There it is, my first sous vide controller. There's a lot of extra stuff on the breadboard left over from the last circuit I had hooked up to the Arduino. The only things actively connected to the arduino are the temperature sensor (a waterproofed DS18B20), it's required pull-up resistor, and the long red and green wires headed to the TRIAC daughter board. There's also an LED connected in parallel with the TRIAC board so I can see when the crock pot has power. The TRIAC circuit is identical to the one described in this post, but the two TRIAC's are different part numbers: MOC3023 for the little guy and BTA20 for the big one. (That BTA20 is capable of switching 20A with an appropriate heat sink!)

The first version of software was pretty simple. I set up a 1 second timer interrupt, and in the ISR (interrupt service routine) I read the temperature sensor, computed the controller output, and set the PWM output (on a 1Hz frequency).

#include "TimerOne.h"

int potPin = 9;       // pin the crockpot is connected to
float setTemp = 57.5; // desired temperature

void setup() {
    Timer1.initialize(1000000); // 1 second in microseconds
    Timer1.attachInterrupt(control); // call the controller every so often

void loop() {
    // controller is taken care of in timer interrupt function

void control() {
    static float kp = 200;
    static float ki = .08;
    static float err_integral = 0.0;
    // retrieve temperature
    float temp = getTemp();
    // calculate error
    float err = setTemp - temp;
    // calculate error integral with integral anti-windup
    if (pwm < 1023 && pwm > 0) {
        err_integral += err;
    // calculate PI output
    int pwm = kp*err + ki*err_integral; 
    // constrain the output
    pwm = constrain(pwm, 0, 1023);
    // set the output
    Timer1.setPwmDuty(potPin, pwm);
I've left off the getTemp() function for clarity, you can use your own for whatever sensor you're using.

A couple of things to note here.

  • Everything is done in the control ISR that gets called once per second by Timer1 (lines 16-34)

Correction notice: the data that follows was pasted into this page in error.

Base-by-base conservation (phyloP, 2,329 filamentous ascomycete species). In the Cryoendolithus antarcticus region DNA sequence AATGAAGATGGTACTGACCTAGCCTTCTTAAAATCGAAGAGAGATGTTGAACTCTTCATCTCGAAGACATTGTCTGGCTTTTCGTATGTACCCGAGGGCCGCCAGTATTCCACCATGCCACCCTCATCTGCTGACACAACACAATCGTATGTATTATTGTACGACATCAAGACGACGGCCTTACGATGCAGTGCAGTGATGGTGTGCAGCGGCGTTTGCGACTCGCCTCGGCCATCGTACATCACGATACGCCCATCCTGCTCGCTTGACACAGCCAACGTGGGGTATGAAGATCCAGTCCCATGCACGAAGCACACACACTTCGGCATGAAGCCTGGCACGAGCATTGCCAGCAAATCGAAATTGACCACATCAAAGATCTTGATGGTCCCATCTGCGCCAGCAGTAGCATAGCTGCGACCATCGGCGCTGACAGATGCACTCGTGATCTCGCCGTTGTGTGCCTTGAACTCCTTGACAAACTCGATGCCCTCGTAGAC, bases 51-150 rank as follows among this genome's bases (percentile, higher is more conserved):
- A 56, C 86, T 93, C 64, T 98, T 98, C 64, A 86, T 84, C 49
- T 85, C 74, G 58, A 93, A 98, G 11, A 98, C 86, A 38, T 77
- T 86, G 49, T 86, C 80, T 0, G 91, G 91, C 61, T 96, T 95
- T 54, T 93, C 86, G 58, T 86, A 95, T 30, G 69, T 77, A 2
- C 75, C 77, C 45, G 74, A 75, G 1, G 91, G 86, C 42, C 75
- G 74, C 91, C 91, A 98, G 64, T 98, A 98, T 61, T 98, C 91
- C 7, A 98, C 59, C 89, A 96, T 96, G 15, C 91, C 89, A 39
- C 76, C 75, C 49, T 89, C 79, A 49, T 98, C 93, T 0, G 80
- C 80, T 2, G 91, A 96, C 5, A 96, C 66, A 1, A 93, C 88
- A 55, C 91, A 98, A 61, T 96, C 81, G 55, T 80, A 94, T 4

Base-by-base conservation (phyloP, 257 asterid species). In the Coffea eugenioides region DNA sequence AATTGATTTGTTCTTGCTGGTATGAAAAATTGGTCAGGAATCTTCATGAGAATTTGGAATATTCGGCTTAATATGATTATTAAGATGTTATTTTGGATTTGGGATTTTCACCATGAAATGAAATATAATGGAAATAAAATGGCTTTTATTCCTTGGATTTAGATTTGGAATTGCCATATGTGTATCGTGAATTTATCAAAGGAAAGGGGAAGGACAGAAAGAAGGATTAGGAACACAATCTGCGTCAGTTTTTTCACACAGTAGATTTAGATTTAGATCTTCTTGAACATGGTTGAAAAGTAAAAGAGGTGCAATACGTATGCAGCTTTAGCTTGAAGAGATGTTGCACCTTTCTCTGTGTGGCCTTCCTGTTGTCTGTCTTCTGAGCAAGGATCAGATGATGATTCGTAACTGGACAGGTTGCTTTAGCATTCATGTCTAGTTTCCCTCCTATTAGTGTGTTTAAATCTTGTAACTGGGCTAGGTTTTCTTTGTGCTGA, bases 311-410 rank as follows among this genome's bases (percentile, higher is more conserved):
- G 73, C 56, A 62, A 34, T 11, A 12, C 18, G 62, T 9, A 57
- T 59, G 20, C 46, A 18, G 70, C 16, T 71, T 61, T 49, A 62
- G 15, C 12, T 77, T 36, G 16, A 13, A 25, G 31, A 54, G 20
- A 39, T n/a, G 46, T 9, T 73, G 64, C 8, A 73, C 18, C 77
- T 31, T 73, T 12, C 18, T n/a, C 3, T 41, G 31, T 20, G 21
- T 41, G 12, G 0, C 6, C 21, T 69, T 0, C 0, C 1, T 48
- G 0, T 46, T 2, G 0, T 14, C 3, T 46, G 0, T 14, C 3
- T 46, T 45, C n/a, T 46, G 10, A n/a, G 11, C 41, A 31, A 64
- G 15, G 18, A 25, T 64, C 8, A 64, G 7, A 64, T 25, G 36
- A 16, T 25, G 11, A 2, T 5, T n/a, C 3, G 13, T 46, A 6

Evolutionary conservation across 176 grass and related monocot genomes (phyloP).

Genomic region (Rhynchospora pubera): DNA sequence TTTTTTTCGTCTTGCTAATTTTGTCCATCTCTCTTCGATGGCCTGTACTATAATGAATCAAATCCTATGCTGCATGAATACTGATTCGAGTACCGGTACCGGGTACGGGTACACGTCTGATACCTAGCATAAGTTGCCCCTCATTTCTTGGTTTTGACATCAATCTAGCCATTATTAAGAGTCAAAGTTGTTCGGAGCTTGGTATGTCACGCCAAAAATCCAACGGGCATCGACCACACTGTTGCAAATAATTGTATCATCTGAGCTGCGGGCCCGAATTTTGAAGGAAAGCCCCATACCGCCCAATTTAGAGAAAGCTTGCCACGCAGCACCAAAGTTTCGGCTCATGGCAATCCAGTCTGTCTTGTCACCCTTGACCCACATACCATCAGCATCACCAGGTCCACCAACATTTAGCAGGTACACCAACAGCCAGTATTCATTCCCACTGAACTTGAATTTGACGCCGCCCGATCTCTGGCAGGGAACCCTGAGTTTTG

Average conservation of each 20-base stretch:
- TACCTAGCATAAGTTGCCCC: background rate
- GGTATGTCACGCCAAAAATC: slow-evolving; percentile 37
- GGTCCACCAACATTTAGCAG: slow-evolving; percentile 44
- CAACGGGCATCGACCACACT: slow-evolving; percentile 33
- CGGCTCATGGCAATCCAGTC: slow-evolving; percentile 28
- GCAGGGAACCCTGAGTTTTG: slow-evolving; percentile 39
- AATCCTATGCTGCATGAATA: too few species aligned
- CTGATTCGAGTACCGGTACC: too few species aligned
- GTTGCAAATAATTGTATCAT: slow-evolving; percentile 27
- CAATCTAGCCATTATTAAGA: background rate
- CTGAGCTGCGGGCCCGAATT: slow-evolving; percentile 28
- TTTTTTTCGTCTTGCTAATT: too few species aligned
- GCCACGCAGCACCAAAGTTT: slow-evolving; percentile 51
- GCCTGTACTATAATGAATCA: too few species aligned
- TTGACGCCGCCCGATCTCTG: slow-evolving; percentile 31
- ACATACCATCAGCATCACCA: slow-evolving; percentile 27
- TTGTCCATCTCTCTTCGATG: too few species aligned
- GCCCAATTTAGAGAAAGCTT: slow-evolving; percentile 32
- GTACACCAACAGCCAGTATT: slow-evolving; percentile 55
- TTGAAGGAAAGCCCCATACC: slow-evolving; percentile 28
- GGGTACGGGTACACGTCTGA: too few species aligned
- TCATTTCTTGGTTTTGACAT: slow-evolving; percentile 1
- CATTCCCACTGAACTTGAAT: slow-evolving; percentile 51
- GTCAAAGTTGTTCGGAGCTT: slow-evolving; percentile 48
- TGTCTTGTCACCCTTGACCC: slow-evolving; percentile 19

• The controller gains, kp and ki (lines 17-18), are not trivial to set. If you're using a crock pot these numbers will get your pretty close, but you may have to do some tuning on your own (don't worry, I'll cover that in a future post)
  • Integrator anti-windup, i.e. preventing the integrator from integrating if the PWM is at it's limits, is necessary, especially when the system is slow to respond (lines 25-27)
  • Once the gains are set, the controller equation is quite simple (line 29), but make sure it's constrained to within valid PWM numbers (line 31)
In the end this setup performed pretty well. Once the temperature got close to it's set point the controller kicked in and started modulating the power line to keep the temperature at the correct level to within a fraction of a degree.

Part 3 Teaser

This crock pot setup proved to me that Sous Vide cooking is pretty much the most delicious thing imaginable. But the setup fell short in several ways. First, if I wanted to change the temperature or controller gains I had to pull out my computer and reprogram the arduino. Second, every time I wanted to cook sous vide I would have to remind myself how to connect everything since my arduino was constantly project hopping. Third, with the low power crock pot it takes a long time to get up to temperature and a long time to recover after dropping in a big chunk of cold meat. Fourth, the crock pot was pretty small and couldn't hold a lot of food since there is the requirement that the food be completely surrounded by water.

My solution to the first two problems was to design a stand alone circuit board complete with a user interface.

For the third and fourth problems, remember how I said the BTA20 TRIAC can switch up to 20 amps? This 1500W water heater element only draws 12.5 amps....